Church of Scotland takes step closer to gay clergy

Presbyteries back proposal for General Assembly. Picture: Jane Barlow
Presbyteries back proposal for General Assembly. Picture: Jane Barlow
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The contentious issue of the ordination of gay ministers in the Church of Scotland has cleared a major obstacle following a majority presbytery vote.

Out of a total of 45 presbyteries, 28 voted in favour of a “mixed economy” proposal, with 11 against and six still outstanding.

This means a piece of draft church legislation, known as an overture, can now be referred for final approval at the Kirk’s General Assembly in May.

The proposal affirms the church’s traditional position on marriage but allows congregations to “opt-out” and appoint gay ministers in civil partnerships if they want to.

Asked how he felt the vote will go at the General Assembly, Rev Dr George Whyte, acting principal clerk for the Kirk, said: “It’s likely but by no means certain.”

He also told how the number of ministers to have left the church over the issue has been “a trickle, not a flood” as some had forecast. It is understood that 18 out of 795 ministers and hundreds of members have chosen to leave the church. “I don’t foresee any great schism,” he said.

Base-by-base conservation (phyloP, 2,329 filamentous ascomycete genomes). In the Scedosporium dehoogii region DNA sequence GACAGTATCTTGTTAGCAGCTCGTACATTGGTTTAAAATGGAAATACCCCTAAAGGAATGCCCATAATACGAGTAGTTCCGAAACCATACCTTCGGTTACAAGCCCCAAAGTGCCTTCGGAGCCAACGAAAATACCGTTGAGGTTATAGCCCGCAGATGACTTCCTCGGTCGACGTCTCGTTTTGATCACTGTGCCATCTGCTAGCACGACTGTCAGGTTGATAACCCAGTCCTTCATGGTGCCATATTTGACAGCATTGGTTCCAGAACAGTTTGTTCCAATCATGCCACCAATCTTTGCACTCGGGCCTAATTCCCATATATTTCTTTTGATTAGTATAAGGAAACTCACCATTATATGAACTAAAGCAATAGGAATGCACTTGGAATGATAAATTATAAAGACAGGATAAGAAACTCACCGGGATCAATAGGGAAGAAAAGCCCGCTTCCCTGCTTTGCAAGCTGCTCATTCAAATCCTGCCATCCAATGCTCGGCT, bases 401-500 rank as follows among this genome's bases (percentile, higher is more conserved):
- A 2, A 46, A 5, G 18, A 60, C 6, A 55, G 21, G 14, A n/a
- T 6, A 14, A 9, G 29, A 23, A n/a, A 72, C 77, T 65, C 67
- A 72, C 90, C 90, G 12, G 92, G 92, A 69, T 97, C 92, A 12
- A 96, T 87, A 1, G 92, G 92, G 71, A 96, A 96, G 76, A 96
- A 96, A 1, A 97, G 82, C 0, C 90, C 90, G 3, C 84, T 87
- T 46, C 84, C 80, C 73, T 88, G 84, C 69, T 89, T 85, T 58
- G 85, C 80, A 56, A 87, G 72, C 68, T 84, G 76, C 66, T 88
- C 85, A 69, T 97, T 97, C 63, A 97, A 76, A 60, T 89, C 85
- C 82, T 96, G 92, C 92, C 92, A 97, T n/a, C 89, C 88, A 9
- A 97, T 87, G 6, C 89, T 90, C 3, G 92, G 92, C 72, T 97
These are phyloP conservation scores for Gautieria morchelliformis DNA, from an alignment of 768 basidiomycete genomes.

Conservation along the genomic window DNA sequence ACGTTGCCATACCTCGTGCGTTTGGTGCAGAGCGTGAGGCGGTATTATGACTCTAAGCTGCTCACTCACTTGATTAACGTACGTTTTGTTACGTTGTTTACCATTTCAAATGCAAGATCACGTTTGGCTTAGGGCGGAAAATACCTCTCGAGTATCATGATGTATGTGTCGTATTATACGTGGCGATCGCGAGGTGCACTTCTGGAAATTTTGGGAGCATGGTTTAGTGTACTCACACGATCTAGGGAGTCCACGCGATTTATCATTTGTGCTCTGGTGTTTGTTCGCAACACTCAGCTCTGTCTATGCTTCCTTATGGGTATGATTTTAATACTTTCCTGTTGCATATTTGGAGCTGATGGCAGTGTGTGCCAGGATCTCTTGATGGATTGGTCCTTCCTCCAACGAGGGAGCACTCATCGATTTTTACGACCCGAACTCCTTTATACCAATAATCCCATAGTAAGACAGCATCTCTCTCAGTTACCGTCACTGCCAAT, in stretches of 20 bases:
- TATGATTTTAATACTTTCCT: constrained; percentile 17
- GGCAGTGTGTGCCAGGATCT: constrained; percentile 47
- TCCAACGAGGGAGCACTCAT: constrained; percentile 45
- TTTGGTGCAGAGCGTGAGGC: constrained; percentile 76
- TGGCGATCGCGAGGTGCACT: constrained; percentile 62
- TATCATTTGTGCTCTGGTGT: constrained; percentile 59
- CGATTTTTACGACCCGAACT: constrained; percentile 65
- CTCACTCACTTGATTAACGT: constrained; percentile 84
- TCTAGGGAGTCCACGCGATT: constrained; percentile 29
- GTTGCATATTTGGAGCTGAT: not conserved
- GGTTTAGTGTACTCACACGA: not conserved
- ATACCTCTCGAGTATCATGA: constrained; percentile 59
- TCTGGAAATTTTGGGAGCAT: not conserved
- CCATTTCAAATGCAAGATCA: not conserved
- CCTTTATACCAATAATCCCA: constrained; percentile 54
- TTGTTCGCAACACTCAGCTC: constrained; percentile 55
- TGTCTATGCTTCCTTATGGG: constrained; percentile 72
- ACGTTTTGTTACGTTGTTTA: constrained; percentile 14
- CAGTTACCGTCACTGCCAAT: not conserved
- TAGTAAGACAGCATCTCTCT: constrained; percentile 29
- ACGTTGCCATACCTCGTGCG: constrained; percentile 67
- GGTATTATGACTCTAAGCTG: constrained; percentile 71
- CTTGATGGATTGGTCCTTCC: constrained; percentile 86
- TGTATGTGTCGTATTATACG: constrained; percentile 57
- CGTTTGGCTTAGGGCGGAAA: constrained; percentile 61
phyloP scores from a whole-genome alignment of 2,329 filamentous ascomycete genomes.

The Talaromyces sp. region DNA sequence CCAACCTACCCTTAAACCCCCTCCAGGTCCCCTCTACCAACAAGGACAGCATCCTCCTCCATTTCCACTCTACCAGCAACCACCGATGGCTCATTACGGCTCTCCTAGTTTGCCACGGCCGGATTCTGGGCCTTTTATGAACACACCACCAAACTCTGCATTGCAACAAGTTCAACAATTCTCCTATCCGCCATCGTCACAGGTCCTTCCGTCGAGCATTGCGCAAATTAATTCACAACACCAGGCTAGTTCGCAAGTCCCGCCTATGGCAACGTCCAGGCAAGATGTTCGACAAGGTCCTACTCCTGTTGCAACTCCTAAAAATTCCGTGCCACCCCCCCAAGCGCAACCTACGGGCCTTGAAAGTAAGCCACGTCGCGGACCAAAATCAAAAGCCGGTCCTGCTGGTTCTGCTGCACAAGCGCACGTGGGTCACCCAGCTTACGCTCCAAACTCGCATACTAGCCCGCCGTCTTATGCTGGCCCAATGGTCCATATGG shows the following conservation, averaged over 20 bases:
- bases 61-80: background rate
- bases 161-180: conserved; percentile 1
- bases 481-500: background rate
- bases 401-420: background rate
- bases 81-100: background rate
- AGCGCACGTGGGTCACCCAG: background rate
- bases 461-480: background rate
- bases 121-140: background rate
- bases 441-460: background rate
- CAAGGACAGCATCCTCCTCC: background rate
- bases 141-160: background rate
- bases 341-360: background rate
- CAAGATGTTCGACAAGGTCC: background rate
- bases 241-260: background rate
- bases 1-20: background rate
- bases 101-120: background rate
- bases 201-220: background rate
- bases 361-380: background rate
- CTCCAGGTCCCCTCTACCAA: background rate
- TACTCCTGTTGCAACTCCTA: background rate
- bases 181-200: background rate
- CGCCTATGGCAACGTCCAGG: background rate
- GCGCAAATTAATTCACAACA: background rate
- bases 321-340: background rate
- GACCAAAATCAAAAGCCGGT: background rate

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“Some ministers have left as a result of the issue; for some the discussion itself was too far. It is clear to all that civil law and public opinion is changing much quicker than the church.

“Many ministers already allow and conduct the blessing of civil partnerships and people who have decided to commit to one another.

“However, this is not happening in a more, let’s say Herbidean setting, but each time we have voted, the gap has grown wider in favour of the proposal.”

Earlier this month, the moderator of the General Assembly, the Rt Rev John Chalmers, challenged those in the Kirk to evolve for the digital age and find 100,000 new members.

Asked how he felt the church’s handling of the ordination of gay ministers might be viewed by potential new members, Dr Whyte said: “I’m sure many young people will be puzzled by some decisions and the pace of ideas.

“However, this issue is not a completely age-based thing: Holyrood Abbey, which left the church last year, has a young congregation. It’s hard to explain to those outside but the majority within the church are open to change and understand the need.”

Three Edinburgh churches – Holyrood Abbey, New Restalrig and St Catherine’s Argyle – chose to quit the Kirk last year over the issue.

The row was first sparked when the Assembly upheld the appointment of the openly gay Rev Scott Rennie to Aberdeen Queen’s Cross Church in 2009.

Rev Bob Brown, of gay rights Christian group Affirmation Scotland, said: “We are very optimistic in relation to the General Assembly vote. From our point of view, this is just a stage in the road which will eventually lead to the church’s acceptance of same-sex marriage.”

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